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Opinions On This 50m Steel Span Bridge Without Supports

  1. Sep 9, 2018 #1

    morrobay

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    The bridge sections in photo are being welded / bolted ? together on site. Is this going to be structurally
    strong enough for a pedestrian bridge ?
    750x422_812013_1535965137.jpg
     
  2. jcsd
  3. Sep 10, 2018 #2

    phinds

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    Do you seriously think that nothing but the "information" in that picture is enough to base an engineering judgement on???
     
  4. Sep 10, 2018 #3

    berkeman

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    I see a squirrel, what a cute squirrel. What is that he's eating? :oldeyes:
     
  5. Sep 10, 2018 #4

    BvU

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    It will certainly be safer than crossing a ten-lane racing circuit ... :rolleyes:
     
  6. Sep 11, 2018 #5

    morrobay

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  7. Sep 11, 2018 #6

    phinds

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  8. Sep 11, 2018 #7

    Tom.G

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    I have only light knowledge of structural design but that truss made of 8 inch (20cm) I-beams and box-beams looks very sturdy. If there had been a center support, the bridge would only remain until a vehicle crashed the center support; a somewhat likely thing to happen.

    I agree the assembly of the three pieces is critical.

    (Dimensions were estimated assuming the bus is 10 feet (3m) high.)
     
  9. Sep 11, 2018 #8

    Baluncore

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    That depends on how many students try to break the "greatest number of people on a bridge" record.
    Where is it? India? Or will it be coated in ice during winter, then hit by a hurricane?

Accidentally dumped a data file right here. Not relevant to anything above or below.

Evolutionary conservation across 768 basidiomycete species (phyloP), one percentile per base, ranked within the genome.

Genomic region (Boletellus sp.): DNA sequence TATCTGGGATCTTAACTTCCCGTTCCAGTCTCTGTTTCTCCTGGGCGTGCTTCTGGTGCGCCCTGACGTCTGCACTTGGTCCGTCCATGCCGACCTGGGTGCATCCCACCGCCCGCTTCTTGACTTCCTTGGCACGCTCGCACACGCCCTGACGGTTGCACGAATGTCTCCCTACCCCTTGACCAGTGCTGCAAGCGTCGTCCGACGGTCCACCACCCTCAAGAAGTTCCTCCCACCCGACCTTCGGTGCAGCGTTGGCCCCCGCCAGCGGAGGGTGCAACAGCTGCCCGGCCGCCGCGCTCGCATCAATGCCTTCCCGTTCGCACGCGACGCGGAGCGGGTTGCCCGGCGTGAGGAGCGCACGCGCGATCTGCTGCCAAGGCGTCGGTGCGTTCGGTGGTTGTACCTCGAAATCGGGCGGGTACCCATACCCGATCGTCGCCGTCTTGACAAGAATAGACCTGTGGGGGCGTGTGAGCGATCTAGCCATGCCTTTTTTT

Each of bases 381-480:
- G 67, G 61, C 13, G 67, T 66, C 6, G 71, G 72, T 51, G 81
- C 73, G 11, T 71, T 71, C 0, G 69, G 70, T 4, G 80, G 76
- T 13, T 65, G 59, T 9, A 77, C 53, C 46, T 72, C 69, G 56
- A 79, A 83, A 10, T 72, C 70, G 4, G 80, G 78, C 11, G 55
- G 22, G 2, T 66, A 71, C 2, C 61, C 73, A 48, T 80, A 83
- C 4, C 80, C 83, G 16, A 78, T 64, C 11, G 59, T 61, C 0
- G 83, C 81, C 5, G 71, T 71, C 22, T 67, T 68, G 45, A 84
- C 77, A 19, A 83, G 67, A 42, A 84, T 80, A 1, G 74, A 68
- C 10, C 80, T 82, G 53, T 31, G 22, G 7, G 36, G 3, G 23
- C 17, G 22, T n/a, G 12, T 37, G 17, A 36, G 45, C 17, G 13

The pedestrians are the least of the problems.
     
  10. Sep 11, 2018 #9

    phinds

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    and you are getting this from the picture, how?
     
  11. Sep 11, 2018 #10

    cjl

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    There are some more pictures linked in that forum in post 5. It looks pretty sturdy, but you really can't tell any detail without knowing a lot more about the design.
     
  12. Sep 11, 2018 #11

    phinds

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    I assumed those were all just examples of the KIND of structure he's talking about
     
  13. Sep 11, 2018 #12

    cjl

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    Could be. I was under the impression that was the exact structure in question, but regardless, there's no way to say what the safe load and safety factor is without far more info.
     
  14. Sep 11, 2018 #13

    russ_watters

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    Based on the fact that it is a real bridge under construction I conclude that it has been designed by a qualified engineer and the plans reviewed and approved by a qualified code enforcement agency and therefore will be structurally strong enough. Anything beyond that - as others indicate - is pointless speculation. Thread locked.
     
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